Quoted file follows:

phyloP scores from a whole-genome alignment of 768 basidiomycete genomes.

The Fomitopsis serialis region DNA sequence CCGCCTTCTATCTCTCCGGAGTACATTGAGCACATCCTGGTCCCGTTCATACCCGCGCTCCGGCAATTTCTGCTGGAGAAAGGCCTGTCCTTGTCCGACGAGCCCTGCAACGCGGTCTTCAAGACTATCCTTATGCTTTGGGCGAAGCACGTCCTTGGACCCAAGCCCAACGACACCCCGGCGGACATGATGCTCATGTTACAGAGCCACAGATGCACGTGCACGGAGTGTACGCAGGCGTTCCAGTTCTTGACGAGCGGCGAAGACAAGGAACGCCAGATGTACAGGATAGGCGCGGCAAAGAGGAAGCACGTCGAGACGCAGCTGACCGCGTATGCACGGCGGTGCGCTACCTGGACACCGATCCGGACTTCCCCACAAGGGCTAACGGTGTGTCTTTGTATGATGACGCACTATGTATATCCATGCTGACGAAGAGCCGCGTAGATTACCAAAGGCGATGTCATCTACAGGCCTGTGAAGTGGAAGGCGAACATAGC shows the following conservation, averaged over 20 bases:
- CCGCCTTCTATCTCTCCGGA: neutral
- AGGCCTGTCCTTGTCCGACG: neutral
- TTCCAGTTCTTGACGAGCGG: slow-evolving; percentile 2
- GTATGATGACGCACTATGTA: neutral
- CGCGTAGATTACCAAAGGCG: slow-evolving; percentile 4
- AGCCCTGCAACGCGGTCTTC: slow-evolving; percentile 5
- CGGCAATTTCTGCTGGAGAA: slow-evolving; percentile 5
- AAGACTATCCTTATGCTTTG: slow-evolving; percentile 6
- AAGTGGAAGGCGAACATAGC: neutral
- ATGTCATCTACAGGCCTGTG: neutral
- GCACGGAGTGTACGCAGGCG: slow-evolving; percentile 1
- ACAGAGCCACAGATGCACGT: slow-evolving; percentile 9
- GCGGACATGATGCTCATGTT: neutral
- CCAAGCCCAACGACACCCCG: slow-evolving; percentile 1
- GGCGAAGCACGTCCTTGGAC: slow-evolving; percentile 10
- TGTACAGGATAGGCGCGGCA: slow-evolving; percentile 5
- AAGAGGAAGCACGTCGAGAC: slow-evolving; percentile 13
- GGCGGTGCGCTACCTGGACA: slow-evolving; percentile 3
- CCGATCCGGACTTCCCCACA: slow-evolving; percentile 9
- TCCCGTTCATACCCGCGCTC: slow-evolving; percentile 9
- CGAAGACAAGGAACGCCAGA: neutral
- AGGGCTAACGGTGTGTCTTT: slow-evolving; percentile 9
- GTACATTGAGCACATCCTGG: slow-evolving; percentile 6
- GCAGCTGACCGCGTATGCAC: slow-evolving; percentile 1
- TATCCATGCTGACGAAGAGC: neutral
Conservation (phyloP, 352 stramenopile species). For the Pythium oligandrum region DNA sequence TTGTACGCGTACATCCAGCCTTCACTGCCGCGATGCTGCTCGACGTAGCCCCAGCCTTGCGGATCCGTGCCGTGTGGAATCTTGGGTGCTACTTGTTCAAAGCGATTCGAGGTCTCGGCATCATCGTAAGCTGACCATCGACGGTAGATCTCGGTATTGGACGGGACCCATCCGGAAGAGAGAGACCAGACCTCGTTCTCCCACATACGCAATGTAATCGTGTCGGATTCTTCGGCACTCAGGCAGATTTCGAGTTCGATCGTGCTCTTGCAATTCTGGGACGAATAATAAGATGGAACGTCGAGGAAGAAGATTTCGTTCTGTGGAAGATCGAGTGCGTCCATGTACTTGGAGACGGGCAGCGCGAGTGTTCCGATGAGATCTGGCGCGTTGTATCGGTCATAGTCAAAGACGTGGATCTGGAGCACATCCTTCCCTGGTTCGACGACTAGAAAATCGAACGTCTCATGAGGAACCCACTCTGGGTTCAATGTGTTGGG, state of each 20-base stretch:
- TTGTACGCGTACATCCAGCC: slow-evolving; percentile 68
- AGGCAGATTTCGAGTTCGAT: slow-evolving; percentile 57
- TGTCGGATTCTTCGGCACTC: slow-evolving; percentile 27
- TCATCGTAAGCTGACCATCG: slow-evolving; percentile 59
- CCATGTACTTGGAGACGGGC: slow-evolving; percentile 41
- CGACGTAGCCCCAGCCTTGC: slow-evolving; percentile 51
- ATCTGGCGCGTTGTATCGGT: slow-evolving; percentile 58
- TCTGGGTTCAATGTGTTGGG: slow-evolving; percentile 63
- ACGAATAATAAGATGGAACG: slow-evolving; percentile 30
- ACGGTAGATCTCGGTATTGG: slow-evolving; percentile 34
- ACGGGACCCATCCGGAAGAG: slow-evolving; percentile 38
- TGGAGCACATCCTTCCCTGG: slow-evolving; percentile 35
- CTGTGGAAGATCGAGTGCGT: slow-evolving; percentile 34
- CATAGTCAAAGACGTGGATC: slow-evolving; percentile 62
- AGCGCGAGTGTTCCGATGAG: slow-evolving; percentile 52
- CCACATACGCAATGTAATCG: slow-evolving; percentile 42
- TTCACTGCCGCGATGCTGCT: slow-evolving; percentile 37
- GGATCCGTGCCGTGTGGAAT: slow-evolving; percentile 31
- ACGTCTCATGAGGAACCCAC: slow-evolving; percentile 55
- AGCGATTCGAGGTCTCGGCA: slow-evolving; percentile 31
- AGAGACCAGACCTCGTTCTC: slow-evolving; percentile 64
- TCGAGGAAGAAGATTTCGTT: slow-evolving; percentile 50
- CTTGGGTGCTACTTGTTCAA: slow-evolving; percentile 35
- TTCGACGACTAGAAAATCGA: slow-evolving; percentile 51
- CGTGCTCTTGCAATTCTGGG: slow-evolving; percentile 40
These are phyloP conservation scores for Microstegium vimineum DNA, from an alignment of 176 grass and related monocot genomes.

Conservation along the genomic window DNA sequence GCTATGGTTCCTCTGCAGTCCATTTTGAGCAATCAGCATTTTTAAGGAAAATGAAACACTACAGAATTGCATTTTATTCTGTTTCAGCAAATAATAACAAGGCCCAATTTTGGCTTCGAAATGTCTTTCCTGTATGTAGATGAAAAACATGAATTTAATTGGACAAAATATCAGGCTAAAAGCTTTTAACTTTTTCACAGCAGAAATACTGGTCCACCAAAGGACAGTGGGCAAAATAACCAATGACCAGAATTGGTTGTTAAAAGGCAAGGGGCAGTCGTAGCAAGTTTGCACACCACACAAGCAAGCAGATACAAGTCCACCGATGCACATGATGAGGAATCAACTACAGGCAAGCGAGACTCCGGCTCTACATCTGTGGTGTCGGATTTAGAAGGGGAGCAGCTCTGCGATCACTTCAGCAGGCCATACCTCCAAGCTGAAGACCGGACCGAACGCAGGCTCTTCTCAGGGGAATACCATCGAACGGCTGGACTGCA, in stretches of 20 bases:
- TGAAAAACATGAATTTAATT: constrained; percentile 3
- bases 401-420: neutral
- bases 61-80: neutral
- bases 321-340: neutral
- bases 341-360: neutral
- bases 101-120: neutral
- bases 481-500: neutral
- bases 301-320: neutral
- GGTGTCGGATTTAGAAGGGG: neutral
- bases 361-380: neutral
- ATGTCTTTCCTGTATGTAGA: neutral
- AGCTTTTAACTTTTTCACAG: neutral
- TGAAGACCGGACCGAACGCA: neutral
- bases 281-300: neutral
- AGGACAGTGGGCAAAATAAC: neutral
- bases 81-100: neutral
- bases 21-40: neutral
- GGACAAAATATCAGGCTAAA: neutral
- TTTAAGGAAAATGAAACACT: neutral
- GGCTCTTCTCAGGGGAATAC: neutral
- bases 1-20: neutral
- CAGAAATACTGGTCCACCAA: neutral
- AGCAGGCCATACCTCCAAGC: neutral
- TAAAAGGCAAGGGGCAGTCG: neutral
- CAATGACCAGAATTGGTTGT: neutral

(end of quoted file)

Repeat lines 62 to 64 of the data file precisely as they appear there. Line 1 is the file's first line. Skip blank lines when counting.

- bases 481-500: neutral
- bases 301-320: neutral
- GGTGTCGGATTTAGAAGGGG: neutral